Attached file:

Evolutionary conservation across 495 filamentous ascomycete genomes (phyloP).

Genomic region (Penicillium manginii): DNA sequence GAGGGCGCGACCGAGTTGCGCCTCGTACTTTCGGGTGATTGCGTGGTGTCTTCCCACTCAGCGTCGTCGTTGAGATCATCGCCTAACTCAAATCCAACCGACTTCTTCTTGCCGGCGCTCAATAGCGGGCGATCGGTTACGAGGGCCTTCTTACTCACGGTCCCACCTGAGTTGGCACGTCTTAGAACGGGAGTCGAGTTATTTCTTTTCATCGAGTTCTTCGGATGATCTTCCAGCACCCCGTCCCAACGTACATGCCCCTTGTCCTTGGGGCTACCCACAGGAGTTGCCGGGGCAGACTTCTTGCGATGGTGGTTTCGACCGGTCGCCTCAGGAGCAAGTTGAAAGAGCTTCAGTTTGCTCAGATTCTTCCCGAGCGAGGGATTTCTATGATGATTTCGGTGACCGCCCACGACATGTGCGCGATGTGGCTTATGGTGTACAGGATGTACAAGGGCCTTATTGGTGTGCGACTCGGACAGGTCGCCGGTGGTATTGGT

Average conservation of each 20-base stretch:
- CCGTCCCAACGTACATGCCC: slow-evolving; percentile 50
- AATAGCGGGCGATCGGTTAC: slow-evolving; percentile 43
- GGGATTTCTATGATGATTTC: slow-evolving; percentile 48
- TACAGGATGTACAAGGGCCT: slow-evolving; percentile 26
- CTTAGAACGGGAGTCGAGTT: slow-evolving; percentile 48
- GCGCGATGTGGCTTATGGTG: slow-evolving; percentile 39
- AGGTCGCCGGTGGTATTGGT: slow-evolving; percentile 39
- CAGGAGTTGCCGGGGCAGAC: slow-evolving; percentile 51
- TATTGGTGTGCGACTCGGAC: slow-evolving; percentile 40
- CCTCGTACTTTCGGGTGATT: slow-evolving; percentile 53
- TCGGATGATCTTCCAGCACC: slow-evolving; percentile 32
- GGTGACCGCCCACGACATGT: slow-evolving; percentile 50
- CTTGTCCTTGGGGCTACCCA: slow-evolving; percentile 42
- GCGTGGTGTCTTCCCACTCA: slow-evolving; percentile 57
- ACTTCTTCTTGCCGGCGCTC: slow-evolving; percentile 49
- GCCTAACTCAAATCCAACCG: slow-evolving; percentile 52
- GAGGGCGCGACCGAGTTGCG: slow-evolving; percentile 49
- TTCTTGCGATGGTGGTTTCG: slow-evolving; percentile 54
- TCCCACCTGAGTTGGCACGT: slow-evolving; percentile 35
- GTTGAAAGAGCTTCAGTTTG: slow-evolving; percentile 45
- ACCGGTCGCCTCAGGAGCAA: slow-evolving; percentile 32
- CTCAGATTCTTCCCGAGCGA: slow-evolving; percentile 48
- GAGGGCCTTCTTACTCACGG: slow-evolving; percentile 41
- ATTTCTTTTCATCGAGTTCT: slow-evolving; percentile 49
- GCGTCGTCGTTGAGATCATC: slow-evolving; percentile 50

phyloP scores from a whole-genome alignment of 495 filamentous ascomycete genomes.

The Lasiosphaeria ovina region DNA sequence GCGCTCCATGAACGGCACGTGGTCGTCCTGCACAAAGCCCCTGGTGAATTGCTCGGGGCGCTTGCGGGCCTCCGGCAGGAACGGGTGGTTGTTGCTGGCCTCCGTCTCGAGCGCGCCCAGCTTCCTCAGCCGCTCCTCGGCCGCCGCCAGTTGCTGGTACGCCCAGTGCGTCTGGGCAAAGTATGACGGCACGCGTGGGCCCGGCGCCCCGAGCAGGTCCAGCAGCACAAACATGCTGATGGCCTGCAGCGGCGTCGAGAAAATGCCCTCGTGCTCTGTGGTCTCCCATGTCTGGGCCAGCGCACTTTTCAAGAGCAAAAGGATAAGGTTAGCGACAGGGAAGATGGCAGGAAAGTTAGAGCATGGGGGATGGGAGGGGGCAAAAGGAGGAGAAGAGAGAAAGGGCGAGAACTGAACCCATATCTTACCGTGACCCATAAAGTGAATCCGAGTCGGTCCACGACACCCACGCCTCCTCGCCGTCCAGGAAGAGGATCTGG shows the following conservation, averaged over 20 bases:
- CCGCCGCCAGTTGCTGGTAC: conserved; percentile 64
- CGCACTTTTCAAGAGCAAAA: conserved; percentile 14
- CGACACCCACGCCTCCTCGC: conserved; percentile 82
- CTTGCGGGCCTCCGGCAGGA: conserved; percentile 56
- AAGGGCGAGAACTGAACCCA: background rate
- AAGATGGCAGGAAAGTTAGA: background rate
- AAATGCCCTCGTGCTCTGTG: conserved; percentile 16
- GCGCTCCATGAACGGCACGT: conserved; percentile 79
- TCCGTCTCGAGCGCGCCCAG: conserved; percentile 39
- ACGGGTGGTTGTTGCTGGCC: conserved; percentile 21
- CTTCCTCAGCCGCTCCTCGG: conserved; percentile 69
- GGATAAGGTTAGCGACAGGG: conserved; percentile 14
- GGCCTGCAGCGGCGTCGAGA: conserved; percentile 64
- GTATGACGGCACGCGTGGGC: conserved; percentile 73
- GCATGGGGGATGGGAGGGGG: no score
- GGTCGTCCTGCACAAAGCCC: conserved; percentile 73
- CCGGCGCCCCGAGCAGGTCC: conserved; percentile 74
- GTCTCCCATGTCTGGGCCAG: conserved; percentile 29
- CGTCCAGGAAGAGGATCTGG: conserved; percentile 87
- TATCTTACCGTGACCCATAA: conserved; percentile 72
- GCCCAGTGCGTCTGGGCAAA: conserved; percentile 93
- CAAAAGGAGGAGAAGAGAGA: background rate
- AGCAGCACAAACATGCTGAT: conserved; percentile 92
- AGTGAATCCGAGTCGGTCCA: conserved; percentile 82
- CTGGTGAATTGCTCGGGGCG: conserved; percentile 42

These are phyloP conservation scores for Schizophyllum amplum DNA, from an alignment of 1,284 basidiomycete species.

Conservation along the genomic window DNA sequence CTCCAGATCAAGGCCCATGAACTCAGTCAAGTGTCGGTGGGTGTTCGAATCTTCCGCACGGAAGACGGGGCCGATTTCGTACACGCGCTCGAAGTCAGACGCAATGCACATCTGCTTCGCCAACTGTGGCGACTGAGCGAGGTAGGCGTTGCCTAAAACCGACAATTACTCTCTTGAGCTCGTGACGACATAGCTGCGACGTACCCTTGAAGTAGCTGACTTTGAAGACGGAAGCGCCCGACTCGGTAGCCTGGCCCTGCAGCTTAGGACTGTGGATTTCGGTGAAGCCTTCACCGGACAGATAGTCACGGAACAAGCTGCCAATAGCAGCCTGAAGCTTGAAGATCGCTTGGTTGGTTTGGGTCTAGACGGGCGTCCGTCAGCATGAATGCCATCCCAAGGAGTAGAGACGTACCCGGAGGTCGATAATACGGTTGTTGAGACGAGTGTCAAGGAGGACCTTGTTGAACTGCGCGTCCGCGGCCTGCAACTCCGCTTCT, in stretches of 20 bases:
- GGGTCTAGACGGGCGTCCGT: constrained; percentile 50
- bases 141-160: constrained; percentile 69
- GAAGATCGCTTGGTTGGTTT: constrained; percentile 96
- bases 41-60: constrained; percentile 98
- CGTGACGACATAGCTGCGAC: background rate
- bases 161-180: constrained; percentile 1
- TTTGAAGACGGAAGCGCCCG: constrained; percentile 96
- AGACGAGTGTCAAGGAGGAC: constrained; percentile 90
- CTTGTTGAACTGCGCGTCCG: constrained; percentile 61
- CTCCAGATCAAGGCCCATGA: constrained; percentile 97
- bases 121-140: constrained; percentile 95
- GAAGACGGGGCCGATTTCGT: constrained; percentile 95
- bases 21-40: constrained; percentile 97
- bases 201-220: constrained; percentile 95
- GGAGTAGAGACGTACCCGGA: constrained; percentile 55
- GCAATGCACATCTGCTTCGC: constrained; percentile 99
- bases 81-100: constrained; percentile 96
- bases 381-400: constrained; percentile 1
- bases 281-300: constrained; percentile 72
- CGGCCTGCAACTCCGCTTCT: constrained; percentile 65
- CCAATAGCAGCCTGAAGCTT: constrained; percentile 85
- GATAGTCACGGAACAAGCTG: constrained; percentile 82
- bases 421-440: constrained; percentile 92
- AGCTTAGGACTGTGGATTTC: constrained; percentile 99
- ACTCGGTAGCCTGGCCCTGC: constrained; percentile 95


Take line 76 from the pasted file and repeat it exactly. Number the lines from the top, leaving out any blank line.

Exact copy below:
- bases 281-300: constrained; percentile 72